Jorba, the lone sniffer dog deployed in Assam’s Kaziranga National Park to combat rhino poachers, will now have company.
The park authorities have decided to have two more sniffer dogs — Kareena and Babli — to save the famed one-horned rhinoceros from poachers.
After months of training in conducting anti-poaching operations, the sniffer dogs have now arrived in Assam and would be in action after getting acquainted with the landscape.
“Dogs have proved to be very effective in anti-poaching operations. Our forests need a good number of these canines. They give us very vital clues, even trace poachers or wildlife articles after the crime has been committed,” Dr. Shekhar Kumar Niraj, head of wildlife trade monitoring network TRAFFIC, told PTI.
Kareena, a German Shepherd, has been brought over by TRAFFIC while Babli of Belgian Shepherd species will be given by Guwahati-based conservation body Aaranyak.
Kaziranga’s tryst with canine detectives had begun in 2013 when Jorba was imported from Slovakia by Aaranyak.
Since then the five-year-old dog has led to more than 10 arrests and officials claim it’s success ratio was more than 60 per cent.
“We are very happy with the experience. They were successful in 60 per cent of the cases. Sometimes difficult terrain and rainy weather limits their efficiency,” Kaziranga park director M.K. Yadava said.
Any object left at the crime scene by the poacher or even his footprint becomes a tool for the dog to trace him with the power of its nose.
In May last year, a poacher was tracked by Jorba for 1.5 km. He was later cornered by forest guards and killed in an encounter subsequently.
A dog squad comprises a sniffer dog and one or two human handlers.
Assam forest department had sent two of its officials recently for a nine-month-long training along with Kareena at a dog training centre run by Madhya Pradesh Police department in Bhopal.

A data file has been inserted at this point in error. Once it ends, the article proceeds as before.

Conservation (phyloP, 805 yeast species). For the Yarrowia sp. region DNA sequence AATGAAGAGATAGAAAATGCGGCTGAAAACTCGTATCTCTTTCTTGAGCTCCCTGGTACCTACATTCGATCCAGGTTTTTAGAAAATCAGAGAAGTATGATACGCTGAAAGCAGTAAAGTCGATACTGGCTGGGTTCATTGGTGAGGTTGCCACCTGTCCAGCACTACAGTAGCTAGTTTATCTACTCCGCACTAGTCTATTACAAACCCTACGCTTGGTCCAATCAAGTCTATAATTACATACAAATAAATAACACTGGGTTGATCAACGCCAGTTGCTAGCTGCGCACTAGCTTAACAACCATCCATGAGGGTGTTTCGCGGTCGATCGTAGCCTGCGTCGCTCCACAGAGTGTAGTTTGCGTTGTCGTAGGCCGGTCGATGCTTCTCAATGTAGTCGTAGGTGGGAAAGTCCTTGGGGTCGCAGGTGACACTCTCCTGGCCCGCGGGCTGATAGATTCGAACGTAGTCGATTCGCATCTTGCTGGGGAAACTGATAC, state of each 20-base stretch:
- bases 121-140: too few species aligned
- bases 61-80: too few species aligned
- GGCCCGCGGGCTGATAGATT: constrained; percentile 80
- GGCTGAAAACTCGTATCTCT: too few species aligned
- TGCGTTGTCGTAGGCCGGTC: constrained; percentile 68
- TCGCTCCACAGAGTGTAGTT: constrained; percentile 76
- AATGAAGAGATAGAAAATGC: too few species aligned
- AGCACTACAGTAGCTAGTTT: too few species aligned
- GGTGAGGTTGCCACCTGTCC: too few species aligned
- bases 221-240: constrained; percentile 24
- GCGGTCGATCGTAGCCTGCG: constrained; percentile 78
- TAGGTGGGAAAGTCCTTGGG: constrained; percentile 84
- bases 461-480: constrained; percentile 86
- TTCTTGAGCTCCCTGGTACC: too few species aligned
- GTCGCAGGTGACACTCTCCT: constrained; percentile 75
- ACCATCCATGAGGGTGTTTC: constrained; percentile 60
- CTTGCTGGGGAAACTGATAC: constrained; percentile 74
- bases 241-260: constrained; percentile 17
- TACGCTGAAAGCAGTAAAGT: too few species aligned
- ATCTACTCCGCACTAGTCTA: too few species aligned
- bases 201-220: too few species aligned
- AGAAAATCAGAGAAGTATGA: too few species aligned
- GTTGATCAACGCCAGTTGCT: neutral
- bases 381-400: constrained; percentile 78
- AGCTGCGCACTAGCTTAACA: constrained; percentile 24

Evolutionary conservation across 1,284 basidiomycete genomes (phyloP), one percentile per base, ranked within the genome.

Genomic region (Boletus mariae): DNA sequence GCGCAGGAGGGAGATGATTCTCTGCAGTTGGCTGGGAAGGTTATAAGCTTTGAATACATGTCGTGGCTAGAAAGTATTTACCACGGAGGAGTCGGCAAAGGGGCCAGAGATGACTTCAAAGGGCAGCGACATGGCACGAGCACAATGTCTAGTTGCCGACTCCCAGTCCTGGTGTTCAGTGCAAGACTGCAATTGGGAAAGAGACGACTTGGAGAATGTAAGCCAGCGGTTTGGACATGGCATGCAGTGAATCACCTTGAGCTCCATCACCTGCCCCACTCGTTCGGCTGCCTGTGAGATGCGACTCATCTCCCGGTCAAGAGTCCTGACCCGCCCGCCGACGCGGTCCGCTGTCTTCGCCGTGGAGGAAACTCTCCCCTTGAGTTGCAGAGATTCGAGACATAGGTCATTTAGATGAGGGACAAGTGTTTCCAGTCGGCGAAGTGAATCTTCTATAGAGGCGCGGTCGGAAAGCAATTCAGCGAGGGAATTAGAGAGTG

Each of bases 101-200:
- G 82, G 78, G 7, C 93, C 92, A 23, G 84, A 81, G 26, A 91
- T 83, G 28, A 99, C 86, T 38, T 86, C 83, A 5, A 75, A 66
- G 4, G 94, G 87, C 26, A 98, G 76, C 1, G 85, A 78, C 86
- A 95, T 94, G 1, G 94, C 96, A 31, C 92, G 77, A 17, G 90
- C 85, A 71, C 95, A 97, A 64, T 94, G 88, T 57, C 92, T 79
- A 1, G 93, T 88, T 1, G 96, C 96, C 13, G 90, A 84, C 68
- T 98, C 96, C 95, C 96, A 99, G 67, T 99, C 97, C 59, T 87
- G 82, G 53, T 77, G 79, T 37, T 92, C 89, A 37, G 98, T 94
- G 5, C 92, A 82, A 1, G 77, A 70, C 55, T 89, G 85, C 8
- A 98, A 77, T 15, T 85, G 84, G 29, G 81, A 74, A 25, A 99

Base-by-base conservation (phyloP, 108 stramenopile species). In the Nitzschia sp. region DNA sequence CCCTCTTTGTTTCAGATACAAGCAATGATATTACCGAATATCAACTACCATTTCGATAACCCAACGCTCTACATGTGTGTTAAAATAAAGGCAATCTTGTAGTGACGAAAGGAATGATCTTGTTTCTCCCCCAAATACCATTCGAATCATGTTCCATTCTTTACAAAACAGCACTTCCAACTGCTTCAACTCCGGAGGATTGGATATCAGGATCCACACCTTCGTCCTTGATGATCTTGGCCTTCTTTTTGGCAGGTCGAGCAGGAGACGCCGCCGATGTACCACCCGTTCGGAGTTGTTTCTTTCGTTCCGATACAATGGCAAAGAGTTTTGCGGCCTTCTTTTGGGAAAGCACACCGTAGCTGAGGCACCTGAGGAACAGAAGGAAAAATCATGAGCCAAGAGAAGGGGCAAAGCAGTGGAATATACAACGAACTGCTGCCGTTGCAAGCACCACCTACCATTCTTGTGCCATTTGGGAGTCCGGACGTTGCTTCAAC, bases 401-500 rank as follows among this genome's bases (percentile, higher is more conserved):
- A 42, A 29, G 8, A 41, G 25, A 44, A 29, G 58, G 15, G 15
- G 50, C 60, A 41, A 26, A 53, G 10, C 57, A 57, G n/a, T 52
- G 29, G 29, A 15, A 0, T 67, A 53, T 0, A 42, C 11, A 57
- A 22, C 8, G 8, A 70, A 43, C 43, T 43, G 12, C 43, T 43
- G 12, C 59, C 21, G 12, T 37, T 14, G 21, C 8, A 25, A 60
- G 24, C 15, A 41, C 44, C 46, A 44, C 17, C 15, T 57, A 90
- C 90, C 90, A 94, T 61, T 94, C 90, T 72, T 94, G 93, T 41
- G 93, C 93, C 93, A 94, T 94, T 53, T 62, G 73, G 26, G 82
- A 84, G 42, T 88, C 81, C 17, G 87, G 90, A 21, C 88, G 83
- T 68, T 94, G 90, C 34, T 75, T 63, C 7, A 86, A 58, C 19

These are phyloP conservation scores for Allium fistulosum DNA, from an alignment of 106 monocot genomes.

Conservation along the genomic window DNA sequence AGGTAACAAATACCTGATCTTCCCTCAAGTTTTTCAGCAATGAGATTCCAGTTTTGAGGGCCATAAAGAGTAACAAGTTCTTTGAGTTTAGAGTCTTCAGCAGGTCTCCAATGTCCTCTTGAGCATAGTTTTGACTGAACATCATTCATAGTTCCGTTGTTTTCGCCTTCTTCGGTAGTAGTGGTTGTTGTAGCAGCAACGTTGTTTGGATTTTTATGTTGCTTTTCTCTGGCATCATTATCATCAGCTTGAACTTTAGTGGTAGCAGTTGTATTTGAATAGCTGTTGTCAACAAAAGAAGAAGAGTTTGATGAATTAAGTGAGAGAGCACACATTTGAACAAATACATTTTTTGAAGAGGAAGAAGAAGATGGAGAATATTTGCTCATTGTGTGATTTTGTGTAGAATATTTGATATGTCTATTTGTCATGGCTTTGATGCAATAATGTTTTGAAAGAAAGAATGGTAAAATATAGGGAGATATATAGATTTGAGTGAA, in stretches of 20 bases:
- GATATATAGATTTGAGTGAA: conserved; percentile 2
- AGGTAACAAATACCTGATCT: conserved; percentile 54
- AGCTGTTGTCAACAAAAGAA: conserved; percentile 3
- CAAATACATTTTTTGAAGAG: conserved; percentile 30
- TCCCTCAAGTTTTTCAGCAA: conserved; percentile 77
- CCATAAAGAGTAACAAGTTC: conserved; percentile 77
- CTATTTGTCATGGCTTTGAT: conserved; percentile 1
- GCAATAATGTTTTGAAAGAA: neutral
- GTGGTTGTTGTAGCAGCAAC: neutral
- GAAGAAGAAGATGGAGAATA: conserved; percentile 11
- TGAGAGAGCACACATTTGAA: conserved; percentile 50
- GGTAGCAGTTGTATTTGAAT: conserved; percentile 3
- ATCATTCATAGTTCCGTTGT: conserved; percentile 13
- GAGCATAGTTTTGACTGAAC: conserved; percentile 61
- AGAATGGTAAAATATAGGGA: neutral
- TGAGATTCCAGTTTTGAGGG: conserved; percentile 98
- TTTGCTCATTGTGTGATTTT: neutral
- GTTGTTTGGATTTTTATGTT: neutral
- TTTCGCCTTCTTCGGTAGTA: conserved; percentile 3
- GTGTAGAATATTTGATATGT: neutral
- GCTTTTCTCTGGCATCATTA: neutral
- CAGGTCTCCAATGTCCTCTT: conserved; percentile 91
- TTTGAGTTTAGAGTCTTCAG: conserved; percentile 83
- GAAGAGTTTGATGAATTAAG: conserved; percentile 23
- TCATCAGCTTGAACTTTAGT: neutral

During the period, the three members of the squad spent most of the time with each other. The first month went in building an affectionate relationship with the canine while the rest of the months were devoted to developing a sense of discipline in the dog and building its skills to track wildlife products.
Aaranyak’s general secretary Bibhab Talukdar said Babli is now getting familiarised with the landscape of Kaziranga and would be deployed after the rainy season.
Kareena would be inducted in the next few days.
One of the biggest headaches of forest officials is getting the poachers convicted due to lack of evidence.
“Dogs solve this problem by finding all possible evidence like the weapon used by the poacher or a body part taken away by them. They can also find the poacher by tracing their exit route from the scene of crime,” Talukdar, a well-known conservationist, said.
These dogs, who have a life span of about 12-13 years, have a career spanning a decade. After an interval of few years, they need to be sent for refresher training again.
Having started in 2008, TRAFFIC has so far trained 27 dogs for forest departments of various states.
Although it is difficult to use dog squads for patrolling due to the size of forests, they are put to action whenever any poaching incident is reported.
According to the latest census conducted in March, there are 2,401 rhinos in Kaziranga. A UNESCO world heritage site, it is spread over 858 sq km area.